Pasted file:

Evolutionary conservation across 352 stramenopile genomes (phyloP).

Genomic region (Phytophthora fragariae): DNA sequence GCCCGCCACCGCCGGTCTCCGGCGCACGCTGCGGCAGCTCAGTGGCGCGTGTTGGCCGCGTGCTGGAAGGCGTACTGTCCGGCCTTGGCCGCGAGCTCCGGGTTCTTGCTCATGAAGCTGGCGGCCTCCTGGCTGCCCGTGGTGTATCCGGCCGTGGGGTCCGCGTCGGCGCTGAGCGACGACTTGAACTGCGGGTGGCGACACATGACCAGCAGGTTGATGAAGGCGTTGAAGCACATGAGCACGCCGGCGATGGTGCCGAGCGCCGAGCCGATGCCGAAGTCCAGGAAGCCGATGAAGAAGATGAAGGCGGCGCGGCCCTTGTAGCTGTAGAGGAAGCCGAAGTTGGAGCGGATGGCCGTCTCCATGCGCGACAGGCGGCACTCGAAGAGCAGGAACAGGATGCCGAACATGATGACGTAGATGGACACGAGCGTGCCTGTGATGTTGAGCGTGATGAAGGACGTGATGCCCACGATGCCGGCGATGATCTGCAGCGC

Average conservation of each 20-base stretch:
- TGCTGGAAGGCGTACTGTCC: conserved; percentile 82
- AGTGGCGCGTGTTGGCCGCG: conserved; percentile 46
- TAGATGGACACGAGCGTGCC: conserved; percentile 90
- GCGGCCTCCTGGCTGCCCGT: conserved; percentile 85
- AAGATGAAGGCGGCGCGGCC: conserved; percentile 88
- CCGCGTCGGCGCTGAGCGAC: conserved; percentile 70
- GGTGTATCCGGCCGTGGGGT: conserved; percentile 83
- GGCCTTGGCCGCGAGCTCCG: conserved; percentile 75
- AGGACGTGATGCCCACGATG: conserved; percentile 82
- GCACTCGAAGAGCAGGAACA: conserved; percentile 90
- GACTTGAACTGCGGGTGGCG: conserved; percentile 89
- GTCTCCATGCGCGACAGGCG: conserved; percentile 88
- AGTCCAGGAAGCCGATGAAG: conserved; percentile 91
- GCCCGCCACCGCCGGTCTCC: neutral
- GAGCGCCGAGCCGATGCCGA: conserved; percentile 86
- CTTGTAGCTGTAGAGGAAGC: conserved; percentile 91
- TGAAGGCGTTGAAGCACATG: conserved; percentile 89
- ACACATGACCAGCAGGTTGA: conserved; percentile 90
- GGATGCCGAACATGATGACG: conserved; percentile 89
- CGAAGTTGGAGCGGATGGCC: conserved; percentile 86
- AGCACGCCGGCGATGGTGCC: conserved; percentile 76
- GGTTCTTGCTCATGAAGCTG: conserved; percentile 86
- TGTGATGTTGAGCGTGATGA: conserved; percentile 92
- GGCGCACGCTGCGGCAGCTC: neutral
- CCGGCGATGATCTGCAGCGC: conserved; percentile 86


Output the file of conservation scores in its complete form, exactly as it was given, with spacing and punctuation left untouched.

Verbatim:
Evolutionary conservation across 352 stramenopile genomes (phyloP).

Genomic region (Phytophthora fragariae): DNA sequence GCCCGCCACCGCCGGTCTCCGGCGCACGCTGCGGCAGCTCAGTGGCGCGTGTTGGCCGCGTGCTGGAAGGCGTACTGTCCGGCCTTGGCCGCGAGCTCCGGGTTCTTGCTCATGAAGCTGGCGGCCTCCTGGCTGCCCGTGGTGTATCCGGCCGTGGGGTCCGCGTCGGCGCTGAGCGACGACTTGAACTGCGGGTGGCGACACATGACCAGCAGGTTGATGAAGGCGTTGAAGCACATGAGCACGCCGGCGATGGTGCCGAGCGCCGAGCCGATGCCGAAGTCCAGGAAGCCGATGAAGAAGATGAAGGCGGCGCGGCCCTTGTAGCTGTAGAGGAAGCCGAAGTTGGAGCGGATGGCCGTCTCCATGCGCGACAGGCGGCACTCGAAGAGCAGGAACAGGATGCCGAACATGATGACGTAGATGGACACGAGCGTGCCTGTGATGTTGAGCGTGATGAAGGACGTGATGCCCACGATGCCGGCGATGATCTGCAGCGC

Average conservation of each 20-base stretch:
- TGCTGGAAGGCGTACTGTCC: conserved; percentile 82
- AGTGGCGCGTGTTGGCCGCG: conserved; percentile 46
- TAGATGGACACGAGCGTGCC: conserved; percentile 90
- GCGGCCTCCTGGCTGCCCGT: conserved; percentile 85
- AAGATGAAGGCGGCGCGGCC: conserved; percentile 88
- CCGCGTCGGCGCTGAGCGAC: conserved; percentile 70
- GGTGTATCCGGCCGTGGGGT: conserved; percentile 83
- GGCCTTGGCCGCGAGCTCCG: conserved; percentile 75
- AGGACGTGATGCCCACGATG: conserved; percentile 82
- GCACTCGAAGAGCAGGAACA: conserved; percentile 90
- GACTTGAACTGCGGGTGGCG: conserved; percentile 89
- GTCTCCATGCGCGACAGGCG: conserved; percentile 88
- AGTCCAGGAAGCCGATGAAG: conserved; percentile 91
- GCCCGCCACCGCCGGTCTCC: neutral
- GAGCGCCGAGCCGATGCCGA: conserved; percentile 86
- CTTGTAGCTGTAGAGGAAGC: conserved; percentile 91
- TGAAGGCGTTGAAGCACATG: conserved; percentile 89
- ACACATGACCAGCAGGTTGA: conserved; percentile 90
- GGATGCCGAACATGATGACG: conserved; percentile 89
- CGAAGTTGGAGCGGATGGCC: conserved; percentile 86
- AGCACGCCGGCGATGGTGCC: conserved; percentile 76
- GGTTCTTGCTCATGAAGCTG: conserved; percentile 86
- TGTGATGTTGAGCGTGATGA: conserved; percentile 92
- GGCGCACGCTGCGGCAGCTC: neutral
- CCGGCGATGATCTGCAGCGC: conserved; percentile 86